You may still be shoveling the last vestiges of snow off the walk, or cuddling near the fireplace soon after the sun goes down. But spring is just around the corner, and now is a good time to think about your warm weather goals while you still have some time to plan. For instance, maybe you’re thinking about how to enhance your outdoor environment for your pets, or wanting to grow some indoor greens that are cat-friendly.
Great for indoor cats
Remember that compromise is key when it comes to pets and gardens. By offering a safe feline garden, you can often take away the temptation for your cat to dig and chew plants in your garden and even inside your home. Indoor cat gardens can provide plenty of stimulation for a bored, house-bound cat, plus they give cats something safe to snack on instead of certain houseplants that can be dangerous.
Planning a cat garden can seem daunting, especially if your cat lives strictly inside or if you live in a home with no yard. If you’re planning on creating an indoor garden, you will need to buy planters and fill with organic dirt (to avoid pesticides and dangerous fertilizer). If you’re going to design an outdoor garden, you should either use planters or choose an area that definitely has not been sprayed with pesticide or other contaminants. The size of the garden should be proportioned to the number of cats you have. For example, if you live with one or two cats, a planter or two of greens should suffice.
If you’re planning on creating an outdoor garden, make certain that you have a clear path to the indoors so your cat can come inside when she chooses. That way, she’s not at the mercy of the elements and can reach food and water as required.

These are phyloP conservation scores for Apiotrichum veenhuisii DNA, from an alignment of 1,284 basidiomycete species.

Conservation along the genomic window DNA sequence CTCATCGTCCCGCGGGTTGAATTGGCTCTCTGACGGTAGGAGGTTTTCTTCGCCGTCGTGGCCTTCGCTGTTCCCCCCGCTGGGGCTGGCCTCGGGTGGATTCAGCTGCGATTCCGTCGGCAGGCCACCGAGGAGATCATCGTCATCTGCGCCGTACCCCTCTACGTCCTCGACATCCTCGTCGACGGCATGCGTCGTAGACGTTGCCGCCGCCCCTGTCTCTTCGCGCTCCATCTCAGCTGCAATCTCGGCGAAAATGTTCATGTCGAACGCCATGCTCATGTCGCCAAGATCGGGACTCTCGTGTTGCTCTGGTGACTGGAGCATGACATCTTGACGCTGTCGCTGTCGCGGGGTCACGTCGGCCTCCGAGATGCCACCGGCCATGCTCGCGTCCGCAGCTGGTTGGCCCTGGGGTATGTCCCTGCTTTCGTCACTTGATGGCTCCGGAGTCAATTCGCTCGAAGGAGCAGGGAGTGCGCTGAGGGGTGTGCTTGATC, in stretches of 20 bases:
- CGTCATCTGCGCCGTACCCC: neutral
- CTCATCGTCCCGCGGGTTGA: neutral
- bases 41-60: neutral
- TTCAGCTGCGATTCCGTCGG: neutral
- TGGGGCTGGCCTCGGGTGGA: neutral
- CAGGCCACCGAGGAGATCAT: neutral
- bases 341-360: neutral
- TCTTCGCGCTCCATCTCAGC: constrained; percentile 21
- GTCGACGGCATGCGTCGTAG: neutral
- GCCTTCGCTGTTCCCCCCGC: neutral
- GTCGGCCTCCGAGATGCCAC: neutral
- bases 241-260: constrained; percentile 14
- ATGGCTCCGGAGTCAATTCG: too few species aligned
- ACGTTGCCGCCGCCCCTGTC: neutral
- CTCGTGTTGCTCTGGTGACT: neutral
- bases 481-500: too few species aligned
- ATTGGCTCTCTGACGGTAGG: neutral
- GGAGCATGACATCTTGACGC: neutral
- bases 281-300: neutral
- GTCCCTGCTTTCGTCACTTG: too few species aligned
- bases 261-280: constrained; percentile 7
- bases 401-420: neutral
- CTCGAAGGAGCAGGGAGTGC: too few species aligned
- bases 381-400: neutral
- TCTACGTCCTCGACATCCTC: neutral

Lastly, if you wish to grow cat-safe plants outside — such as catnip or catmint — and bring it in for a tasty treat, that’s a great idea, too. That way, your cat can enjoy the herbs without destroying them by digging in the garden.
Simple or elaborate
Your cat garden can be as elaborate or as simple as you care to make it. You should have a water source where your cat can drink — either a bowl of fresh water or a fountain — and plenty of spots for sun and shade. If you can, put up some freestanding posts for climbing and scratching to mimic trees. Your cat will be more likely to use the garden if it features a variety of things to keep her busy.
Container gardens are particularly attractive for those who live in apartments, have limited space or who may not want the fuss and bother of a full-on garden. Plus, there is a bonus to having a container garden — you can bring your greenery indoors when the weather gets cold in order to maintain a cat garden year round.
Most people who have container gardens tend to stick with one or two plants, but there’s no reason why you couldn’t have more, especially if space permits. An added bonus for those who grow herbs: They provide a wonderful aroma to the home and can make your cooking that much more delicious. — Catnip staff